Hot-putting and bogey-free, Simpson leads after 36 holestext sizeAugust 23, 2008
PGA TOUR staff
SNOQUALMIE, Wash. (AP) -- Scott Simpson thought shooting 65 or 66 at the TPC Snoqualmie Ridge wasn't out of the question for someone playing well.
Then he went out and proved it.
Inside the Numbers Simpson thru 36 Holes Category Total Rank Eagles 0 N/A Birdies 11 T4 Pars 25 T11 Bogeys 0 N/A Double Bogeys 0 N/A Other 0 N/A Driving Accuracy 85.7% T12 Driving Distance 258.8 yds. 38 Greens in Regulation 80.6% T4 Putts per Round 27.0 T4 Putts per GIR 1.655 10 Sand Saves 0 N/A
Riding a new putter, Simpson matched the lowest round of the tournament with a 6-under 66 on Saturday and holds a two-shot lead entering the final round of the Boeing Classic.
Simpson made five birdies on the back nine, running off a string of one-putts and surging away from a pack of chasers to put himself in position for his first victory in nearly two years. It's the first time on the Champions Tour that Simpson leads going into the final round.
"I probably didn't hit it as good as today as I did yesterday, but my putter really got hot," said Simpson, a former U.S. Open champion. "It seemed like I was one-putting every hole."
Simpson started the day even with Mark Wiebe at 5 under, and made his charge on the back nine with birdies on Nos. 10, 11, 13, 14 and dropped a 15-footer on No. 16. Simpson avoided his first bogey of the tournament by dropping a 14-foot par putt on the 17th, then pared the 18th to hold a two-shot lead over David Edwards. Simpson had just 24 putts in his round, including one-putts on six straight holes between Nos. 9 and 14.
Simpson changed his putter after the U.S. Senior Open earlier this month and the results are impressive: He has just two bogeys in his last 104 holes.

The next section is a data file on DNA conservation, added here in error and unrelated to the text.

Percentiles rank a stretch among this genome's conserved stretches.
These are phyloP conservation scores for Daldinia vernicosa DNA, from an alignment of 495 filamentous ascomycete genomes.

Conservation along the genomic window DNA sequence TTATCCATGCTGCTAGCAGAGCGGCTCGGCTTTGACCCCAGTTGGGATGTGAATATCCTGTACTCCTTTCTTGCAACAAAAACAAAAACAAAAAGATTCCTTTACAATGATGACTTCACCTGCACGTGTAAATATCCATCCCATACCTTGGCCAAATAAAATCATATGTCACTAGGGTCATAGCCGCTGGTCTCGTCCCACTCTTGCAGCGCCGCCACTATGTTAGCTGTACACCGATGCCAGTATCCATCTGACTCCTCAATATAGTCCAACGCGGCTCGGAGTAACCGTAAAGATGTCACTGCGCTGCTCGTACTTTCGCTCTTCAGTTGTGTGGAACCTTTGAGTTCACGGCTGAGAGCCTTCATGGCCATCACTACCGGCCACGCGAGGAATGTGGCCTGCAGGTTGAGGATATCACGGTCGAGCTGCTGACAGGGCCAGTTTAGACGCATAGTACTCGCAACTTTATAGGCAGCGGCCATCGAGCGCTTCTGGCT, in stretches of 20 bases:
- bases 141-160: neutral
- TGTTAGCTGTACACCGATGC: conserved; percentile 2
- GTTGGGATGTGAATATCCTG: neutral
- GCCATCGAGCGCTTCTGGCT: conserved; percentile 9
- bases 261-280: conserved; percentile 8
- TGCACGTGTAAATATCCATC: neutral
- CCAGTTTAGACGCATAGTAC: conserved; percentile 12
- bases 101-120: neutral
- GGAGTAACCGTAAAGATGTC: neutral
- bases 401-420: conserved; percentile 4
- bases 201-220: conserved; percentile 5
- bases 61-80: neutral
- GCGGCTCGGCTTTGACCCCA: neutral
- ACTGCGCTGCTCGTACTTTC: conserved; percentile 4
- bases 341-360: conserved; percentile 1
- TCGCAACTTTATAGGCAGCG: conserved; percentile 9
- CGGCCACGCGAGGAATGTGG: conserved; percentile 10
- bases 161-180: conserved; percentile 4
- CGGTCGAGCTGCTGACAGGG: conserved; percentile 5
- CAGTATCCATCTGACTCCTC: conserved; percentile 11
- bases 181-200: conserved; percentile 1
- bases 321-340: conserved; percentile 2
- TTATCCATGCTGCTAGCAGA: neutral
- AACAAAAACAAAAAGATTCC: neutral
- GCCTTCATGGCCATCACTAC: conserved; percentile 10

Simpson's last victory came two years ago at the Wal Mart First-Tee Open at Pebble Beach. That victory came a week after he shot 61 in the second round of the Boeing Classic, only to find himself one shot out of a playoff on Sunday.
"It's great to get the putter rolling. Obviously it helps your score, but it helps your psyche as well," Simpson said.
But in true fashion of this four-year-old tournament, Simpson doesn't find himself with much of a cushion heading into Sunday's final round, which was pushed up by two hours because of an incoming storm expected to hit the area later Sunday.
Edwards was equally solid, shooting a bogey free round, and dropped all five of his birdies on par 4s, some of them the most difficult holes on the course.
Tom Kite, champion two years ago when Simpson shot a course-record 61 in the second round, was three shots back following a 67 that briefly had him in the lead early in his round before seeing Simpson and Edwards pushed ahead on the back nine. Wiebe was also three back.
Kite left his 30-foot birdie putt on 18 hanging on the lip, one of a number of shots Kite felt he left on the course, despite being pleased with his 5-under round.
"It's hard to complain with 67, but it was one of those rounds that really could have been something special," said Kite, whose last victory was in 2006 at this tournament. "I had some opportunities on the front nine I let get away and then I had opportunities on the back, some holes I didn't take advantage of. It's nice to be in the hunt ... but it was one of those could of, should of."
Bruce Fleisher is at 7 under after shooting 68 and Bruce Vaughan and John Cook lead a group of four golfers at 6 under. Playing in the same group, Cook and Vaughan fed off each other, with Cook making four birdies in his first six holes, then Vaughan added six birdies in his last 11.
Playing in the first group off the 10th tee, Lonnie Nielsen was 7 under for his round heading to his 18th hole, but hit his tee shot on the par-3 ninth into the rough and made bogey. He is at 5 under for the tournament.
Also lamenting mistakes was Wiebe, who struggled with his putter on the back nine. He drove the green on the par-4 14th, which required a 300-yard drive across the tree-lined canyon, bowing toward the cheering fans at the top of the ridge after his shot finished within 20-feet. Wiebe saw the eagle putt lip-out, then missed a 2-footer coming back for birdie.
He again had a short birdie chance on 16, but missed from inside five feet.
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